MacPorts XCode Installation

chilli.namesake at chilli.namesake at
Sat Feb 26 21:07:41 UTC 2022

I don't know if this will be all that helpful because it is pretty old information. Bought a Mac in 2010 with Snow Leopard, but I didn't want the default install, trimmed it down to a bare minimum system that still had a desktop, disabled all possible features and removed them, etc. I think my custom footprint with XCode is less than a quarter of the default size of Snow Leopard with out Xcode. I even built an installer to install the custom snow system with the select XCode packages, but I never had to use it but for the one time in late 2010. To get MacPorts working without full installing XCode, iirc after consultig Ryan, I installed only these packages from XCode 3.6.2


And MacPorts worked great for nearly a decade before I couldn't keep up with fixing broken updates and stopped updating, but the machine is still extremely stable and all the ports I use still work, just at now outdated versions and no longer being upgraded.

XCode current is far more complex than 3.6.2, but I bet that underneath the behemoth of currentish XCodes there are bound to be about a dozen packages included that one could install individually and still have MacPorts work, dare I say, flawlessly.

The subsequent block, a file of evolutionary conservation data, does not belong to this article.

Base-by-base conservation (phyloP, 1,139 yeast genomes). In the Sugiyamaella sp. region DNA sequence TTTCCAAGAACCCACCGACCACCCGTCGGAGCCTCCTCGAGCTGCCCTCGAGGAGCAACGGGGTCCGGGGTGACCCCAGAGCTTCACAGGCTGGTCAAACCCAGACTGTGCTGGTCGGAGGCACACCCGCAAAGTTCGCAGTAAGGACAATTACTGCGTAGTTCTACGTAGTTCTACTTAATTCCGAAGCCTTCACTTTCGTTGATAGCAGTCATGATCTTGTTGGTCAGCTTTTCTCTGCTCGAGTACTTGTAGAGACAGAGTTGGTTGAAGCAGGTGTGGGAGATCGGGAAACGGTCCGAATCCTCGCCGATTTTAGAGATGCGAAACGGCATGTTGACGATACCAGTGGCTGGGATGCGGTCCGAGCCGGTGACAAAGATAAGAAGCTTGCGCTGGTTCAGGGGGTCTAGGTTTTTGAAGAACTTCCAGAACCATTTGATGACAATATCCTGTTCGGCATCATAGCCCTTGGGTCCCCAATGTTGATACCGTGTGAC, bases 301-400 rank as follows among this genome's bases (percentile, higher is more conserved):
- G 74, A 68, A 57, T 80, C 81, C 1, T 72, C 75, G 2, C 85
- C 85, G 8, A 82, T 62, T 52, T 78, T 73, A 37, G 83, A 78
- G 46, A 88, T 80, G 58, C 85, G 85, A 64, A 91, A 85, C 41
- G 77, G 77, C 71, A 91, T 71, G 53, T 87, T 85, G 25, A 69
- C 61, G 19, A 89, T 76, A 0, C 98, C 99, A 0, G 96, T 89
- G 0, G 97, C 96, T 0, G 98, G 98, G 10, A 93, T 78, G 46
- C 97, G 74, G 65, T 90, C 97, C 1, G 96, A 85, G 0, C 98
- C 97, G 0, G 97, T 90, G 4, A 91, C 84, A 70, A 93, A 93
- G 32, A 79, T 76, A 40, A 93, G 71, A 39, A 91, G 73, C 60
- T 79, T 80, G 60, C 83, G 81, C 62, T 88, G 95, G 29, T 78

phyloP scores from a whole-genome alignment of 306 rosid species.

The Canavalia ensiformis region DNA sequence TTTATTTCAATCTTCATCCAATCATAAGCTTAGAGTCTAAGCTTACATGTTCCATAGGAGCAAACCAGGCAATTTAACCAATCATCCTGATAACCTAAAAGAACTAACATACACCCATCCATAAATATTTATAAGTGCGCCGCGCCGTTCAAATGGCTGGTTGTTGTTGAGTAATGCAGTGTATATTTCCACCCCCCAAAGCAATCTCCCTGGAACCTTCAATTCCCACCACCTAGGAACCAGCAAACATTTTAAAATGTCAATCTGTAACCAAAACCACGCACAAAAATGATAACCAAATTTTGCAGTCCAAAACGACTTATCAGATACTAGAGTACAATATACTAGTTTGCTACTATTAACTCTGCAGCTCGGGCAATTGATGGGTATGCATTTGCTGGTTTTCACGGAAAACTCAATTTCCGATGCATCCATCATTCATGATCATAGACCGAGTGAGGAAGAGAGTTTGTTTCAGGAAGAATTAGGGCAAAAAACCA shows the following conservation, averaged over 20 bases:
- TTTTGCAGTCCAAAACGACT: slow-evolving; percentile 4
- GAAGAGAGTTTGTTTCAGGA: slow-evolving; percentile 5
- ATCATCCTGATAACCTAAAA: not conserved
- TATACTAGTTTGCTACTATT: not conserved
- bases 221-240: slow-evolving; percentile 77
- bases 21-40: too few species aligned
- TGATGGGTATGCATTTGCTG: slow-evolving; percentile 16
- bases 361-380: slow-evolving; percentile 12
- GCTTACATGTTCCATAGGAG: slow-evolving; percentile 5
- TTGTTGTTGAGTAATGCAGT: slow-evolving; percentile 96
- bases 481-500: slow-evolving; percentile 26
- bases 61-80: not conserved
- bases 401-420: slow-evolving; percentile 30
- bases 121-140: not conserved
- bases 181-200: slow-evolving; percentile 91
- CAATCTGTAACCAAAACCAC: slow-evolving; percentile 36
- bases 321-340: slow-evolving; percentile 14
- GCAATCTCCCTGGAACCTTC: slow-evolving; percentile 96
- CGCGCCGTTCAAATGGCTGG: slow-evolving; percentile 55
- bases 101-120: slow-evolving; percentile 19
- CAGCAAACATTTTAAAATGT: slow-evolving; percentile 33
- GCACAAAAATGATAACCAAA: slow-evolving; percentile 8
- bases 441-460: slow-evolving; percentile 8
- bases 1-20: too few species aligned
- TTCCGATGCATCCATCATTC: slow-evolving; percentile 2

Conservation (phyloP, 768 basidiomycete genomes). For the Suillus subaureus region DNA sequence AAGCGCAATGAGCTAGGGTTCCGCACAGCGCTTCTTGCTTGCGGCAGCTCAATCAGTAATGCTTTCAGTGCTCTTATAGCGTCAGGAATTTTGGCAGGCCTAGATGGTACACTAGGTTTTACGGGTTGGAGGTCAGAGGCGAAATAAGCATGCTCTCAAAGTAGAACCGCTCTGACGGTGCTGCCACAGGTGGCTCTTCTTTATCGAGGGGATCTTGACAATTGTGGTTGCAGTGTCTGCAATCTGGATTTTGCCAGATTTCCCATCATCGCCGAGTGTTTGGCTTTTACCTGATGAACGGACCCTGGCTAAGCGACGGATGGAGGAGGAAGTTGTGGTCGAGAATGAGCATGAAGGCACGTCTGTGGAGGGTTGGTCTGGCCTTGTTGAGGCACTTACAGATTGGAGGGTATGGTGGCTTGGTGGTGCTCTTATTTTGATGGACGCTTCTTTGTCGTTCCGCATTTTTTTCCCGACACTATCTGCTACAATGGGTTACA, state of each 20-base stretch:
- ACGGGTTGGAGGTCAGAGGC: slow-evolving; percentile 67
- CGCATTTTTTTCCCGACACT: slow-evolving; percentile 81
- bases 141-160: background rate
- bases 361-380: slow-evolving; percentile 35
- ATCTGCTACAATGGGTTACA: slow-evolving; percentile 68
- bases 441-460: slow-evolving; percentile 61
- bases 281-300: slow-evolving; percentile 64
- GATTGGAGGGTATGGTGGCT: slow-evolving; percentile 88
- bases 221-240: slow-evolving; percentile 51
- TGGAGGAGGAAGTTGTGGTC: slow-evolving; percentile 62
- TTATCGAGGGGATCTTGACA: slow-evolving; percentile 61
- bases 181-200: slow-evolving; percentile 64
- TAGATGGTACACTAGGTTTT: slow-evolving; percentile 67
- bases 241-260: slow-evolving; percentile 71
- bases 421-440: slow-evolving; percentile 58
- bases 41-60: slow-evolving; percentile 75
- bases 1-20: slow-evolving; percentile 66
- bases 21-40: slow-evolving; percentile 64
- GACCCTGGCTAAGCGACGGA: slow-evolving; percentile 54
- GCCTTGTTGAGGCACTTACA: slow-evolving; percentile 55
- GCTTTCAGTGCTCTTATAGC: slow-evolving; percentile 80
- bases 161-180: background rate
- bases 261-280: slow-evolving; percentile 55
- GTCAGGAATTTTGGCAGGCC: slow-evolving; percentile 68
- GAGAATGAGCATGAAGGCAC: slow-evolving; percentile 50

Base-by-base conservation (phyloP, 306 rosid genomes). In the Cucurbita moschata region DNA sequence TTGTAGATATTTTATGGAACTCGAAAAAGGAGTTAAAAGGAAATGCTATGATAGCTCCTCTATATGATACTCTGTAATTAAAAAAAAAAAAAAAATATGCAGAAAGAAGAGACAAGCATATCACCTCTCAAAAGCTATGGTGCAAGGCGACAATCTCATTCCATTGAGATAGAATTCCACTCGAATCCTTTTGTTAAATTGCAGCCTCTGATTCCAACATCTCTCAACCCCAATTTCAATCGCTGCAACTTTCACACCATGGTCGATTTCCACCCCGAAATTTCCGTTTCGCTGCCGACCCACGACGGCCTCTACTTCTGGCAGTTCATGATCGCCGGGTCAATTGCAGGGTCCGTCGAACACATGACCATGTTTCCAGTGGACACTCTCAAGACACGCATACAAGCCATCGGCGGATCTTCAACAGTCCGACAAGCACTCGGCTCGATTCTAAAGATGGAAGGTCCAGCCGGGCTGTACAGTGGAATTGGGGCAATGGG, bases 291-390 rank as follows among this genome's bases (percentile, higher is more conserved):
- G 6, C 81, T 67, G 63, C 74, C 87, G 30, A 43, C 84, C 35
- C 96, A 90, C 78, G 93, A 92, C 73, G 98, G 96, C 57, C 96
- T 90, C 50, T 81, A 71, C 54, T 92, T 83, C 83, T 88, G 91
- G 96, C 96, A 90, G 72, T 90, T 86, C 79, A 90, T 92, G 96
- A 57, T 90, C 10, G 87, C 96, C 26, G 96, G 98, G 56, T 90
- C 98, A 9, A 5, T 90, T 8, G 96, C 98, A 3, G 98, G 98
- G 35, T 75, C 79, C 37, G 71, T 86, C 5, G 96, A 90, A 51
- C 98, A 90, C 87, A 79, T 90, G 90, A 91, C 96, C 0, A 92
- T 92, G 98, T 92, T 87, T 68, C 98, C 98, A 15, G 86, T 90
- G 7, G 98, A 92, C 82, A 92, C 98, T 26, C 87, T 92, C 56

> On Feb 26, 2022, at 15:38, Dave Horsfall <dave at> wrote:
> On Sat, 26 Feb 2022, Peter Hancock wrote:
>> Quite. I have full Xcode, regretfully, plus the CLI tools. I'm never 
>> confiident that some that Macports installation needs the full thing.
> I've never wanted to find out the hard way, so I always install the full 
> Xcode (after a lot of digging around to find an old version -- 10.0 -- for 
> my ancient MacBook Pro and High Sierra).
>> Being alerted is one thing, undergoing the grief of installing The Full 
>> Thing is another, and uninstalling TFT afterwards yet another. (It's not 
>> 100% clear to me how to get rid of it, while keeping the CLT)
> I have a 500GB SSD, so space isn't a problem :-)
>> A peripheral point is the way Apple deletes "receipts" for previous 
>> command reinstalls, and once or twice a month, one (seemingly) has to 
>> jump through the well-worn hoop of touching a flag-file into existence, 
>> doing an Apple update, and deleting the flag afterwards.
>> That's tolerable, but it's a chore, and a worrying one. It's tempting to 
>> think (falsely): if I install TFT, perhaps this nonsense will stop.
>> The clearer this (general, TFT) topic can be made, the better.
> I'm not quite sure what this is all about; then again, as I said I always 
> install the full Xcode and I've never seen this problem.
> -- Dave

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